The most popular medium in our high-tech society–the commercialism of photography–has become the gateway for photographers with all kinds of success to stand at podiums and declare that they know how to deliver to you, the Moment, the formula, the marketing skills, to become any kind of photographer you want to become—just as they are.

Photographed on small-format film, Kodak's Gold ULTRAMAX, 400 speed. I realized an individual sleep on a church's front steps in Manhattan, across from Central Park. The red doors came after noticing his sleep or resting at this particular location. The light look like wings to me and the distance allowed me to use a big aperture setting without going to a small aperture setting just for clear details. The gritty film texture of the door, natural light and 400 speed came into together very well, visually.

Photographed on small-format film, Kodak’s Gold ULTRAMAX, 400 speed. I realized an individual sleep on a church’s front steps in Manhattan, across from Central Park. The red doors came after noticing his sleep or resting at this particular location. The light look like wings to me and the distance allowed me to use a big aperture setting without going to a small aperture setting just for clear details. The gritty film texture of the door, natural light and 400 speed came into together very well, visually.

We as a society have confused teaching with a technical pupil and mentoring with marketing—photography wise.

There is absolutely nothing wrong with someone taking the time out to show a group of people how to hold their camera, adjust their lens, set the aperture, shutter speed and ISO on day one and on day two, that same someone, showing the same group of people how to gain followers on social-media.

But where do we as a very visual society address the difference between picking up a book about the history of photography, reading it, going over it with a teacher, while learning about photography, even if you do not end up evolving into a photographer?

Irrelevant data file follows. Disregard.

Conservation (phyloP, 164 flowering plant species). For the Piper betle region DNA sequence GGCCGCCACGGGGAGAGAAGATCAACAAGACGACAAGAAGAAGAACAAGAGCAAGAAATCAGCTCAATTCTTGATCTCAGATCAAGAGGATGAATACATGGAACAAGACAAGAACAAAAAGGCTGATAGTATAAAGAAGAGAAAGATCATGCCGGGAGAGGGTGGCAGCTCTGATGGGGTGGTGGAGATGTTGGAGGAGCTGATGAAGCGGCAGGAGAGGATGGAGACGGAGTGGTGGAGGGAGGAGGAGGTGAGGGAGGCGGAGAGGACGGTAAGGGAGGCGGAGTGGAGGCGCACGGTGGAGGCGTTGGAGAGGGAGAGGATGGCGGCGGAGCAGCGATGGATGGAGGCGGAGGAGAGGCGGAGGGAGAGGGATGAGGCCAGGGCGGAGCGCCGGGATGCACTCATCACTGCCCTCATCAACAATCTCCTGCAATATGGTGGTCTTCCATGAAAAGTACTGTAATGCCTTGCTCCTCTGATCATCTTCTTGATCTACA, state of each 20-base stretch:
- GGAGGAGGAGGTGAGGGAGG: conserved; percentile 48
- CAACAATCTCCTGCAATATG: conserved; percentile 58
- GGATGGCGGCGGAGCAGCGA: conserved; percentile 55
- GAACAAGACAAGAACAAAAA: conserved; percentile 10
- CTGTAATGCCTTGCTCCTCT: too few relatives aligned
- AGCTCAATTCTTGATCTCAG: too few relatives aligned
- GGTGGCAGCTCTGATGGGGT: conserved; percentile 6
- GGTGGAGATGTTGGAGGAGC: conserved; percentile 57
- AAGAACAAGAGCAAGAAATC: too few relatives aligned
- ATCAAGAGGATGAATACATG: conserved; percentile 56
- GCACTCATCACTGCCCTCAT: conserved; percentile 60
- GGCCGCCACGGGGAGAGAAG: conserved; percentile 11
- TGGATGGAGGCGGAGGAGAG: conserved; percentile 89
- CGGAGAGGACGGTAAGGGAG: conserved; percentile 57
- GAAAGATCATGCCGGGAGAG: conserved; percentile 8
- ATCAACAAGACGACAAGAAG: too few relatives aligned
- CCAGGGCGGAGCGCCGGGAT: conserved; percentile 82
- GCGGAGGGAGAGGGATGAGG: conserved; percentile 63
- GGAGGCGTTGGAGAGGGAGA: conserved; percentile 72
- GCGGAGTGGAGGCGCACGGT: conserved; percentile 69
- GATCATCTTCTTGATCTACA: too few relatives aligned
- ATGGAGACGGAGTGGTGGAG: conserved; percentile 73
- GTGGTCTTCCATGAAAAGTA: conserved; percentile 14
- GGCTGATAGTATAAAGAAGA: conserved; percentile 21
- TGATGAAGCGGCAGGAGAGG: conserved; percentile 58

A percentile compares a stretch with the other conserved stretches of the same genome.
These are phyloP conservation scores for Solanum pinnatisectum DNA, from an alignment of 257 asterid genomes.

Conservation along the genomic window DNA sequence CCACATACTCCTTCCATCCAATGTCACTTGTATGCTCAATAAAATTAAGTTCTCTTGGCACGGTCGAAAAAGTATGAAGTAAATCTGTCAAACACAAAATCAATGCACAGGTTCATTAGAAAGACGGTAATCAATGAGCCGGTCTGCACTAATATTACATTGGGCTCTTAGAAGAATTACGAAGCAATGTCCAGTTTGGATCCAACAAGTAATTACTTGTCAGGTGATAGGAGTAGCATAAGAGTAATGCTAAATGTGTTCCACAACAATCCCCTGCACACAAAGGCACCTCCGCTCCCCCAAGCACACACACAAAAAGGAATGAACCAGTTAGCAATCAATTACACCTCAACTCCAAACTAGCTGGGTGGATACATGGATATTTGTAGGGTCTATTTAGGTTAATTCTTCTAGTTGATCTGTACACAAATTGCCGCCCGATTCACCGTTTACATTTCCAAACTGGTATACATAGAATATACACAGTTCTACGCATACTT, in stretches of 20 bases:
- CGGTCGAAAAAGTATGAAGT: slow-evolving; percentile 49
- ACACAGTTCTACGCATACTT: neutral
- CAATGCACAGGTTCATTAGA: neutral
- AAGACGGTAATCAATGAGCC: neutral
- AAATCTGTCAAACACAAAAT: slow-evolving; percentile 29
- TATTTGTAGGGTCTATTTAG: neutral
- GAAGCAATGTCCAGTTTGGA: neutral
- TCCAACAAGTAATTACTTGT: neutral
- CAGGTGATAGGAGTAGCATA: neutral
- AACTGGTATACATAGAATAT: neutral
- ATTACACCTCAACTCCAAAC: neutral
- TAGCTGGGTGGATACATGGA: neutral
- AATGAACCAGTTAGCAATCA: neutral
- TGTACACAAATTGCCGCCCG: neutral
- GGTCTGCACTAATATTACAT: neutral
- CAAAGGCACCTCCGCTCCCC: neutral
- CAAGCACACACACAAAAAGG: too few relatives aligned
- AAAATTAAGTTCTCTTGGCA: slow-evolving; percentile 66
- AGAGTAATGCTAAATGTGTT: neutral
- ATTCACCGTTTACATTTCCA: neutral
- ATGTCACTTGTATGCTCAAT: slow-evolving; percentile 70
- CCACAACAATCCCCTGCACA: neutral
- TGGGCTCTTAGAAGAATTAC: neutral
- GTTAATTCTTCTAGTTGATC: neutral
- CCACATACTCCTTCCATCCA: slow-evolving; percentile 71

Small-format film was used for this particular frame. 200 speed Agfa film. I had one soft-light above her (she is the filmmaker R. Shanea Williams) and a white wall to serve as the backdrop. The texture in her sweater and her wristwatch are merged as a visual wholeness. Her hands and hair are connected through her touch. I think that I used an aperture setting of f/5.6 and at a shutter speed of 1/60.

Small-format film was used for this particular frame. 200 speed Agfa film. I had one soft-light above her (she is the filmmaker R. Shanea Williams) and a white wall to serve as the backdrop. The texture in her sweater and her wristwatch are merged as a visual wholeness. Her hands and hair are connected through her touch. I think that I used an aperture setting of f/5.6 and at a shutter speed of 1/60.

Our rush to photograph any and everything has put the student into a crash course, neglecting any form of wanting to know more about the foundation of photography. It is no wonder to why we, as a very visual society, can become so self-indulgent and forget about photographers who paved the way for us.

There are veteran photographers, 70, 80, 90 years old, who have profound knowledge and experience about this medium and often they are swept to the side, because this modern area of photography loves the advancement of speed, ascending to a higher level, and not reflection on who and what originally made those levels.

 

What could happen when we ascend over a medium’s core?

Relatively recently, Souvid Datta acknowledged that he plagiarized the photographic work of a very well-respected photographer Mary Ellen Mark (March 20th, 1945 – May 25th, 2015).

It is my guess that this sort of plagiarized momentum goes back to the lack of teaching photography outside of the technical side of learning about this medium. If you swim into a deeper pond than Souvid’s plagiarizing of Mary’s photographic work, and channel over to the painter Richard Prince, who boldly swindled photographs that he did not originally photograph from Instagram, you would see a devastating view of no checks and no balances when mediums are measured right next to each other.